1. Skye

    Skye Registered User

    Aug 29, 2006
    17,000
    SW Scotland
    I thought I'd better start a new thread, the old one about John's infection seems aeons ago!

    He seems to have settled into the NH well, and is improving every day. He's almost back to full mobility, though a bit wobbly, and is sitting up to table eating with knife and fork. He's totally incontinent still, but they asked me yesterday to bring in underpants, so may be going to work on that.

    I went in this morning (to take the pants) and John was sitting having breakfast. He had juice, porridge, bacon and eggs, and two jam sandwiches!

    I had a word with the charge nurse, and said I was very unsure if I'd made the right decision, I thought I could manage him at home. He said no, John's still very difficult to deal with, and will only do what he wants to do -- mostly eat and sleep!

    I had a telephone interview with the local paper at lunch time about the Nice guidelines, and they wanted a photo to go with it. I rang the NH, and they had John all spruced up ready whan I went in. Unfortunately, he was a bit stroppy at having to sit still, but we managed to get a few. Then he went in to an art class and I came home. I had a word with the activities co-ordinator, and she's going to try to get John colouring again. She's already had him out for walks. She's going to work with him mainly one to one, because of his language problems.

    All in all, I'm delighted with the NH. But I still come home and cry. I can't get over the feeling that I've let him down.
     
  2. DeborahBlythe

    DeborahBlythe Registered User

    Dec 1, 2006
    9,222
    Dear Hazel, everything you have posted shows that you have found a very good home where John is making improvements and is likely to be given appropriate care and sensible stimulation. That's really brilliant news. I'd say that far from letting John down, you have done the very best thing that you possibly could do. I am amazed that everything has gone so well, and very impressed with how you have managed it all. Don't cry, dear Hazel. Just try to relax a little and to rest. There never seem to be any easy answers to the dementia challenges but if ever there was a time to re-gather your strength, it's now. Nothing is set in stone necessarily, but you need to think about yourself whilst you can and make the most of the respite that the NH is bringing. Much love, Deborah x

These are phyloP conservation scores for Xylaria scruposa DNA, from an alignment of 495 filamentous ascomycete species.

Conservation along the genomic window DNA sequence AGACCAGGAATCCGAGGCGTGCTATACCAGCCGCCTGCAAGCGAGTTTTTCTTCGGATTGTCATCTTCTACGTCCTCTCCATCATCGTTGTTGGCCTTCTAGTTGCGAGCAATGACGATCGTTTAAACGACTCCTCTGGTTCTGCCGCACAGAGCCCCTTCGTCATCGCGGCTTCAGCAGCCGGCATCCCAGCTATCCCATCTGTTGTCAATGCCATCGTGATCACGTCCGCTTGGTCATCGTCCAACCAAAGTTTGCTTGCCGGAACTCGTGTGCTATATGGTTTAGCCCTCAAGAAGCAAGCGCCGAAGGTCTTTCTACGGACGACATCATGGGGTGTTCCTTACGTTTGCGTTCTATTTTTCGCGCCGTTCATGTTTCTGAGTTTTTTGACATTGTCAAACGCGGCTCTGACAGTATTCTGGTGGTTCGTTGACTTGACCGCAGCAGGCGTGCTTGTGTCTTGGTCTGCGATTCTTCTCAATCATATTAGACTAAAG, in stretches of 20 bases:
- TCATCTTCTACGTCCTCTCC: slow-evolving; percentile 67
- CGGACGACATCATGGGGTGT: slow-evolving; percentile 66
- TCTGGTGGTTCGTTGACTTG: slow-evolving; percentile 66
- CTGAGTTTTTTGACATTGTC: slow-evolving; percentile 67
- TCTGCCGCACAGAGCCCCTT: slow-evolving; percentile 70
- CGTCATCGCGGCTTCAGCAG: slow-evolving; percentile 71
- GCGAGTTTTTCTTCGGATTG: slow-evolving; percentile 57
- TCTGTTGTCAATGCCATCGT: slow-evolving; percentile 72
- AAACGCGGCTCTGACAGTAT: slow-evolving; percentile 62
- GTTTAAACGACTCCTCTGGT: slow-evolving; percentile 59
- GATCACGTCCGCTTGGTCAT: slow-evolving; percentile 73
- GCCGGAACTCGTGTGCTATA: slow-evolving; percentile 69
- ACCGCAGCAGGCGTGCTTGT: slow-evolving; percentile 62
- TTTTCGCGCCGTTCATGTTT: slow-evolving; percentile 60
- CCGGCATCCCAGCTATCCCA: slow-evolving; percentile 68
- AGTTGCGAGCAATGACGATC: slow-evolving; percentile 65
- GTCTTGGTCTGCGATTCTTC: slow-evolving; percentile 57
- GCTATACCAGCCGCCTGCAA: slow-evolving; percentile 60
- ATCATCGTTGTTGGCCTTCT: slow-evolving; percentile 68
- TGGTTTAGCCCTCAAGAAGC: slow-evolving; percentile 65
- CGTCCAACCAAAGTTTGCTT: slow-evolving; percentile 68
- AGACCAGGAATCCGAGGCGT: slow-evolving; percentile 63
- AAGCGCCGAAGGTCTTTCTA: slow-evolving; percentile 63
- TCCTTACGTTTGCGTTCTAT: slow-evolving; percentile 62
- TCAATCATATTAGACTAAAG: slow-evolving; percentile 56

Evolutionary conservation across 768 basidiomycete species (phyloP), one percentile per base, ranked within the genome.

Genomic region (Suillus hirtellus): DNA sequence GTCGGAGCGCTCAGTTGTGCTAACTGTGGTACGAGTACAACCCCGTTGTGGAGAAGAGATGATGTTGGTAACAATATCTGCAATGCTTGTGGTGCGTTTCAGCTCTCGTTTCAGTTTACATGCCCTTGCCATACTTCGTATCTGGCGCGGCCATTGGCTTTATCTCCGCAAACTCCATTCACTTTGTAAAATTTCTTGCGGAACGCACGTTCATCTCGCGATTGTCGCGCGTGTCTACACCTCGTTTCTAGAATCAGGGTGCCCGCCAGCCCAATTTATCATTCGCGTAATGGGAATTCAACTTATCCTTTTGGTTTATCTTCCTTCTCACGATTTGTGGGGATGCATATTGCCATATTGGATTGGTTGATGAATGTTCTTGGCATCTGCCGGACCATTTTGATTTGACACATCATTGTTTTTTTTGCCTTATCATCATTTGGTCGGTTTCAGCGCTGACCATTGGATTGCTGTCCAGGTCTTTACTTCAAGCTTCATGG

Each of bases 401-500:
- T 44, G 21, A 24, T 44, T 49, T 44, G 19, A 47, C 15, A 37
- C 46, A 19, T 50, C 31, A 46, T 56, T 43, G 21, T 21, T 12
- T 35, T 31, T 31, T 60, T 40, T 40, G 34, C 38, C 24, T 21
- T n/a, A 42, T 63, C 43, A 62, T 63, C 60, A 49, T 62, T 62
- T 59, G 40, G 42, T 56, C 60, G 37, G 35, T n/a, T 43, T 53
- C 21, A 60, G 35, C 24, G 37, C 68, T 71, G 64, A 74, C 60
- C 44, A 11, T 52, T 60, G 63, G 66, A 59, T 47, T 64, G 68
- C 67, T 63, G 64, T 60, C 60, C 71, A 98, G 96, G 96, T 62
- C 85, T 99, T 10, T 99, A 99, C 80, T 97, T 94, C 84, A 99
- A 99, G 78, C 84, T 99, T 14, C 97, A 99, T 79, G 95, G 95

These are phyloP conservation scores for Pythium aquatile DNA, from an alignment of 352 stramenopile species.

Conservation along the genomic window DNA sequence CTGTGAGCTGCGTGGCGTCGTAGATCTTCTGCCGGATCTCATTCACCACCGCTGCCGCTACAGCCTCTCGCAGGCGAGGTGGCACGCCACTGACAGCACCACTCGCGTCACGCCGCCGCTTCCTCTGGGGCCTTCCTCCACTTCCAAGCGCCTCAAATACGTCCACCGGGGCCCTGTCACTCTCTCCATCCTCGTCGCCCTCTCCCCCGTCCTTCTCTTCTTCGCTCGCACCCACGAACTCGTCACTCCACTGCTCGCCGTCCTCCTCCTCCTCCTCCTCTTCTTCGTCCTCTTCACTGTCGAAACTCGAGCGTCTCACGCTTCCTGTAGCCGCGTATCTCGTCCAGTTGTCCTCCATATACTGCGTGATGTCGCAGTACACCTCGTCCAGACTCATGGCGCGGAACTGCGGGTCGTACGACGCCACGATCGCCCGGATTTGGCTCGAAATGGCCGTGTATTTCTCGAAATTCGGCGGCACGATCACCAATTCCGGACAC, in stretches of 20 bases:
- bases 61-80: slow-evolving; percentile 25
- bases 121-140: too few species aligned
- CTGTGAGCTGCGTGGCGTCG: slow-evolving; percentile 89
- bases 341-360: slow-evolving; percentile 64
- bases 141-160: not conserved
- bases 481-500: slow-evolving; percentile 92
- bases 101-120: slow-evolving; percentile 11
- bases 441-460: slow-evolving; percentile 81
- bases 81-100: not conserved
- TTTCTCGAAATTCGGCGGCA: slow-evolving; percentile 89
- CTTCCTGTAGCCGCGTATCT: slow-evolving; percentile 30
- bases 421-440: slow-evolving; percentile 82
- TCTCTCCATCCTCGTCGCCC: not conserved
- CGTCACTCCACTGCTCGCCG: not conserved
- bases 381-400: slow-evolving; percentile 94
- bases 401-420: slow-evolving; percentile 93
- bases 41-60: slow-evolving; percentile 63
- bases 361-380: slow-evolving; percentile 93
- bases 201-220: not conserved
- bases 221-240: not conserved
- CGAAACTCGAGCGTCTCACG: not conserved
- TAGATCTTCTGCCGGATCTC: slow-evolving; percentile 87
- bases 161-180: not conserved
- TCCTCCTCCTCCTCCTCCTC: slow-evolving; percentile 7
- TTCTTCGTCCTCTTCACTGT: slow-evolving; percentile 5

3. Mameeskye

    Mameeskye Registered User

    Aug 9, 2007
    1,669
    NZ
    Hazel

    (((((hugs)))))

    Never feel that you have let him down..you most definitely have not. (I know, it is easeir to say than to believe!) You have done the best thing possible and will hopefully provide both of you with a good quality of life with a reduced amount of stress.

    But it's back to that phrase, it isn't easy.

    Love

    Mameeskye
     
  4. BeckyJan

    BeckyJan Registered User

    Nov 28, 2005
    18,972
    Derbyshire
    Dear Skye:

    I cannot help you feeling how you do ie 'like letting John down'.
    It is not true as you know - you have done your very utmost to help and keep John at home.

    You are now seeing him improve and thank God for that. In the NH there is a team of people who are able to contribute towards John's care. It is impossible to expect that of yourself - no human being can do everything alone.

    I wish I had useful comments to make regarding your going home to cry. I understand and it makes me sad and I would love to take that away from you.

    Take care and best wishes Jan
     
  5. Tender Face

    Tender Face Account Closed

    Mar 14, 2006
    5,379
    NW England
    Hazel, what comes across to me, and I'm sorry if I've got it wrong, is that you are concerned someone else is doing more than you think you could ......

    Great an activities co-ordinator can do all this for John - and so could you - if you were 'only' an activity co-ordinator and could dedicate your time to those needs alone. As we all know in different guises, being head-cook, bottle-washer, financial whizz, care co-ordinator, nurse, incontinence expert whatever ..... even in early stages is a tough call - to manage without sleep ... to attempt the physical demands of caring for someone with lost mobility ........ those that can cope with all that amidst the heartache and loneliness and frustration will surely go on to sainthood ........

    PLEASE! Start being kind to yourself and stop feeling guilty!

    Karen, x
     
  6. Skye

    Skye Registered User

    Aug 29, 2006
    17,000
    SW Scotland